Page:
Controversy grew on Wednesday over tweets from Elon Musk engaging with criticism of Twitter employees, despite a promise from the entrepreneur not to “disparage” the company or its representatives while he completes the deal to acquire the social media platform.
The world’s richest man agreed to restrictions on his tweets as part of a 95-page agreement covering his $44bn acquisition filed on Tuesday.
However, a day after signing the agreement, which was published on the website of the US securities regulator, Musk responded to tweets from two political commentators that criticised Twitter staff.
Musk replied on Tuesday night to a Twitter post from the podcast host Saagar Enjeti flagging an article claiming Twitter’s legal head, Vijaya Gadde, had become “emotional” during a meeting to discuss the deal. In the post, Enjeti referred to Gadde as Twitter’s “top censorship advocate”, in a reference to the company’s decision in 2020 to block sharing of a New York Post story about President Joe Biden’s son Hunter.
Musk replied: “Suspending the Twitter account of a major news organisation for publishing a truthful story was obviously incredibly inappropriate.” His intervention triggered negative tweets from users about Gadde, including one quote tweet in response stating that she would “go down in history as an appalling person”, while other posts called for her to lose her job.
Musk also replied to a potentially defamatory tweet from the rightwing commentator Mike Cernovich about Twitter’s deputy general counsel, Jim Baker, which referred to Baker’s work in a previous role at the FBI. Replying, Musk wrote: “Sounds pretty bad …”
Former Twitter CEO Dick Costolo responded to Musk’s comments on Twitter on Wednesday, calling out the CEO for bringing on “harassment and threats” to Gadde. Costolo added: “Bullying is not leadership”.
Twitter CEO Parag Agrawal tweeted shortly after: “I took this job to change Twitter for the better, course correct where we need to, and strengthen the service. Proud of our people who continue to do the work with focus and urgency despite the noise.”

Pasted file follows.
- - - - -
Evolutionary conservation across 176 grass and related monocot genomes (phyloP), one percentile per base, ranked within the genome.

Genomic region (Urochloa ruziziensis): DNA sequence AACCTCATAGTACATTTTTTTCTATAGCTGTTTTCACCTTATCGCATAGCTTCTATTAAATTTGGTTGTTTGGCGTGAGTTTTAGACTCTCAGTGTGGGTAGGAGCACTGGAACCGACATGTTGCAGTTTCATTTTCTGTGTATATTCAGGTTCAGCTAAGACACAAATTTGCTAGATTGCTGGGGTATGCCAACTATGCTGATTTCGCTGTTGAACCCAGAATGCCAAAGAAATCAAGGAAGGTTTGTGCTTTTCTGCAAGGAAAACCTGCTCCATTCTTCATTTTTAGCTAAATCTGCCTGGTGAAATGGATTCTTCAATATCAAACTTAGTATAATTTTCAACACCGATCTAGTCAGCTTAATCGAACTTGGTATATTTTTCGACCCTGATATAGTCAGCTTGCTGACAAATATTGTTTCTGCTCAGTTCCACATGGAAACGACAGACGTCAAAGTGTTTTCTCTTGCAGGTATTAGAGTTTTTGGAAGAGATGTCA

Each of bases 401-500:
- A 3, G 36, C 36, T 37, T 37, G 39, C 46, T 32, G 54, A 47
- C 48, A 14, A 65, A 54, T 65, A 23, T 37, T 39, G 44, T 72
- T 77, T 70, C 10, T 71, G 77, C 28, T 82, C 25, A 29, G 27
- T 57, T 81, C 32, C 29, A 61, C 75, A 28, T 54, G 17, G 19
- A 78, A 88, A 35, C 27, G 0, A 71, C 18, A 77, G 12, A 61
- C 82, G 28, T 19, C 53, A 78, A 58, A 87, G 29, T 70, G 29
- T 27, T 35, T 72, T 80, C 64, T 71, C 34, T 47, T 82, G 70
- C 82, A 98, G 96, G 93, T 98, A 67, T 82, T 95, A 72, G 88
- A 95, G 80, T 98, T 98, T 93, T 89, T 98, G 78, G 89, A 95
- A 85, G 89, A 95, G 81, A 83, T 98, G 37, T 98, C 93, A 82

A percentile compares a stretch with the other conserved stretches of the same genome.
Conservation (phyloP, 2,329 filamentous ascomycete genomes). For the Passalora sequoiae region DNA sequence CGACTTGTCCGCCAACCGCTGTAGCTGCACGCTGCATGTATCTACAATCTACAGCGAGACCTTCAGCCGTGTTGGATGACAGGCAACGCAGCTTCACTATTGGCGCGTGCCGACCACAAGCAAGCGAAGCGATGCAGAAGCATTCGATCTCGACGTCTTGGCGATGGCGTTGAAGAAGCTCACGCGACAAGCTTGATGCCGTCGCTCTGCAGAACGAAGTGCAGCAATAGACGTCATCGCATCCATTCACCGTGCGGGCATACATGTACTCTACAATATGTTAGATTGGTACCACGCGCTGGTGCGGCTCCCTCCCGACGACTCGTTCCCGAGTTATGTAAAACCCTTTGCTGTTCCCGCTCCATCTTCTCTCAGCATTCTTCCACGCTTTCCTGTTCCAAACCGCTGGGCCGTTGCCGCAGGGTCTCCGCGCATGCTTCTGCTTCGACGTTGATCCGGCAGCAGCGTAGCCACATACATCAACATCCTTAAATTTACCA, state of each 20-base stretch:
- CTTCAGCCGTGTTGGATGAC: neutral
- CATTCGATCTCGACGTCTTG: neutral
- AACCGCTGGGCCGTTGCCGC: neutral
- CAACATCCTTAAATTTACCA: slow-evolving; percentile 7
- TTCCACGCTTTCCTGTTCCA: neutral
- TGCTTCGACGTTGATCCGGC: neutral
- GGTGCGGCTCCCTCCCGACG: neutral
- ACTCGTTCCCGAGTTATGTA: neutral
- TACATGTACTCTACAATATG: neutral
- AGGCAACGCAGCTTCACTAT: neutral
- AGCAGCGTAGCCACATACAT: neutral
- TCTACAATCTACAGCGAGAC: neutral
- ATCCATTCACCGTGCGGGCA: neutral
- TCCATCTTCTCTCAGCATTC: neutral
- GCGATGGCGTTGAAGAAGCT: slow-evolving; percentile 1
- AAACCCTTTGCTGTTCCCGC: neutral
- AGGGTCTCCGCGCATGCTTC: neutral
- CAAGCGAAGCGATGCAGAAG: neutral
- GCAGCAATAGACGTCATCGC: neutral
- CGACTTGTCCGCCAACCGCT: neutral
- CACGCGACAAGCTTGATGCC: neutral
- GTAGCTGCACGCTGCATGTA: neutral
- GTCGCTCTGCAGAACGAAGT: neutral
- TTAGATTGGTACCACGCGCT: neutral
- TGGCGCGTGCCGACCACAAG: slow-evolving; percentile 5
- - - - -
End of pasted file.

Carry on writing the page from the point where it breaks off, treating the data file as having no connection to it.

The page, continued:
Twitter has been approached for comment.
Eleazer Klein, a partner at US law firm Schulte Roth and Zabel, said Musk’s tweets would not have come as a surprise to the company despite the agreement. He said: “The fact that he would be vocal about his beliefs cannot come as a surprise to the company or be unanticipated. You would imagine that the company will be thoughtful about what is really an issue in this case for the deal moving forward.”
The agreement also stated Musk would have to pay Twitter $1bn if he walks away from the deal. The break clause, a common feature of takeover agreements, would be triggered if the financing for the deal falls apart. Twitter will also have to pay a $1bn fee to the entrepreneur if, for instance, it accepts a higher bid from elsewhere.
Musk has put together a $46.5bn funding package for the deal and his own contribution to it has concerned investors in Tesla, who wiped $126bn off the company’s value on Tuesday amid worries that the billionaire may have to sell shares in the electric carmaker to fund his share. Musk is part-funding the Twitter deal with $21bn of his own equity and a further $12.5bn loan secured against his Tesla stake.
The document filed with the US financial watchdog also addresses Musk’s penchant for attention-grabbing tweets that are avidly consumed and retweeted by his 86 million followers.
The agreement states: “The equity investor shall be permitted to issue tweets about the merger or the transactions contemplated hereby so long as such tweets do not disparage the company or any of its representatives.”
According to the US dictionary publisher Merriam-Webster, the legal definition of disparagement is: “the publication of false and injurious statements that are derogatory of another’s property, business, or product”.
Hours later, Musk tweeted that Truth Social, Donald Trump’s rival social media platform, was outperforming Twitter and TikTok on the Apple store.
Also on Wednesday, a US district judge denied Musk’s request to scrap a settlement with the US securities and exchange commission (SEC) over 2018 tweets in which the CEO claimed he had funding to take Tesla private. That settlement required Musk’s tweets regarding Tesla to be approved by a company attorney.
The judge also denied a motion to nullify subpoenas in an investigation into whether Musk violated the settlement last November.
Story first published on The Guardian